And then they get home and they have to deal with it. As much as the families are dealing with it, it’s an internal struggle that nobody will ever, ever understand. You just, you won’t. Getting prepared emotionally, we weren’t. We had to learn it. We had to – like I said – understand ourselves before we can figure out emotions we were going through. It was crazy.

(Gabrielle Pinter): Okay.

Kyle Schmid: Yes, I think feelings are – some parts compartmentalized our emotions and our physical pain so that we were able to perform regardless of what the environment was throwing at us.

And that said, like Edwin was saying, we weren’t prepared for things that the scripts were throwing at us. The things that were thrown at us on set.

I mean, we finished work sometimes, and we’d have to go for a beer before we could go home, very much like Seals do when they come back. And we would go to rent something, or been through something, and either we’d go and try to laugh about it, or we’d go and we’d cry on one another’s shoulders, because we don’t know how else to cope with it – we weren’t prepared for what had just been thrown at us and sometimes it felt like we never would be.

So, at the same time, we’re developing our characters and trying to create these individual people but it was just very, very difficult, and I’m very thankful for the cast that surrounded us, because we were brothers.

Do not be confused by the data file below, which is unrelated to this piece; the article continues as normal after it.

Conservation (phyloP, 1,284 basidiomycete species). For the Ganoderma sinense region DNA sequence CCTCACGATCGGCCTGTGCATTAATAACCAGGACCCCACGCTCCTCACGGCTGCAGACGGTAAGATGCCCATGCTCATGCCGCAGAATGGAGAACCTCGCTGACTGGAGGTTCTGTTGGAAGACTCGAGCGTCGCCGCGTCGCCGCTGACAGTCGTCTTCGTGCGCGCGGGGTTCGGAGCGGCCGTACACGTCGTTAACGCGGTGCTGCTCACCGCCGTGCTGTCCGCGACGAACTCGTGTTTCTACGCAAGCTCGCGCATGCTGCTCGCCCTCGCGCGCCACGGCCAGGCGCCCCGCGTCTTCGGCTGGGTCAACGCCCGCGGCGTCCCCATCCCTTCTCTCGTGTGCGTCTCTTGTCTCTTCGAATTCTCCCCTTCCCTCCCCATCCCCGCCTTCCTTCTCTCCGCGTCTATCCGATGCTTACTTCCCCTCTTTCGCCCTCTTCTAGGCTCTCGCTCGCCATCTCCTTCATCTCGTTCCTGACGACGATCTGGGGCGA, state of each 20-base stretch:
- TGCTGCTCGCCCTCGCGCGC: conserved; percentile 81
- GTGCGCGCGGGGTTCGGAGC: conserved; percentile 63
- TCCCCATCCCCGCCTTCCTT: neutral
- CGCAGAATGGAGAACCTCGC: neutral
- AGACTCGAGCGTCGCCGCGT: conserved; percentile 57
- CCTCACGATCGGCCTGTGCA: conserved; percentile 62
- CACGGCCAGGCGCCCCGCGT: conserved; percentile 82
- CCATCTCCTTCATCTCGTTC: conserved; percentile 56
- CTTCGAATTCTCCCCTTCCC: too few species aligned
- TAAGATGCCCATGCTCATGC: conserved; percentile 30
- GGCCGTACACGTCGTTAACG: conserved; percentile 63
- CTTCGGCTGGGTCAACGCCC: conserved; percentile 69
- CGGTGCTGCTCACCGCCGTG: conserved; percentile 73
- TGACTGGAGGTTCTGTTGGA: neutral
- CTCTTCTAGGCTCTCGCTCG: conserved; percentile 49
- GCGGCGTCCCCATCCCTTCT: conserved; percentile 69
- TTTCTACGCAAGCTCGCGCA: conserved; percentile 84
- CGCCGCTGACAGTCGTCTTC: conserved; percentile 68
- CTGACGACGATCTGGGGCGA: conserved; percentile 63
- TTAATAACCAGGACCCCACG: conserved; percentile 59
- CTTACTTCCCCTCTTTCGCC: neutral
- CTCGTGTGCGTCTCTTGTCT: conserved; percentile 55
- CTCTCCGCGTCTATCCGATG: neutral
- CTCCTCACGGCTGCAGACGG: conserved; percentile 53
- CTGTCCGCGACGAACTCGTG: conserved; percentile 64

We had each other’s backs no matter what, and it didn’t matter when we showed any sign of weakness because there would be somebody there right beside you to be strong, and when they weren’t strong, you were strong.

Edwin Hodge: You were strong.

Kyle Schmid: So we made it as a team.

Right after SEALFIT, when we — I guess you’d say graduated, we received our coin – our coin of accomplishment. We – all the men, we hugged each other, and we just started bawling. You know, to know that that was the end result.

We had to strengthen ourselves, we had to strengthen each other, and in doing so, we enjoyed this light-hearted soft moment, and that’s what it is. For Seals, and that’s what it should be for us as we continue to do our jobs daily.

(Gabrielle Pinter): Thank you both so much. That was a great answer. A great answer.

Kyle Schmid: Thank you.

Edwin Hodge: Yes, thank you.

Operator: Our next question comes from the line of (Anne Easton) with Please proceed with your question.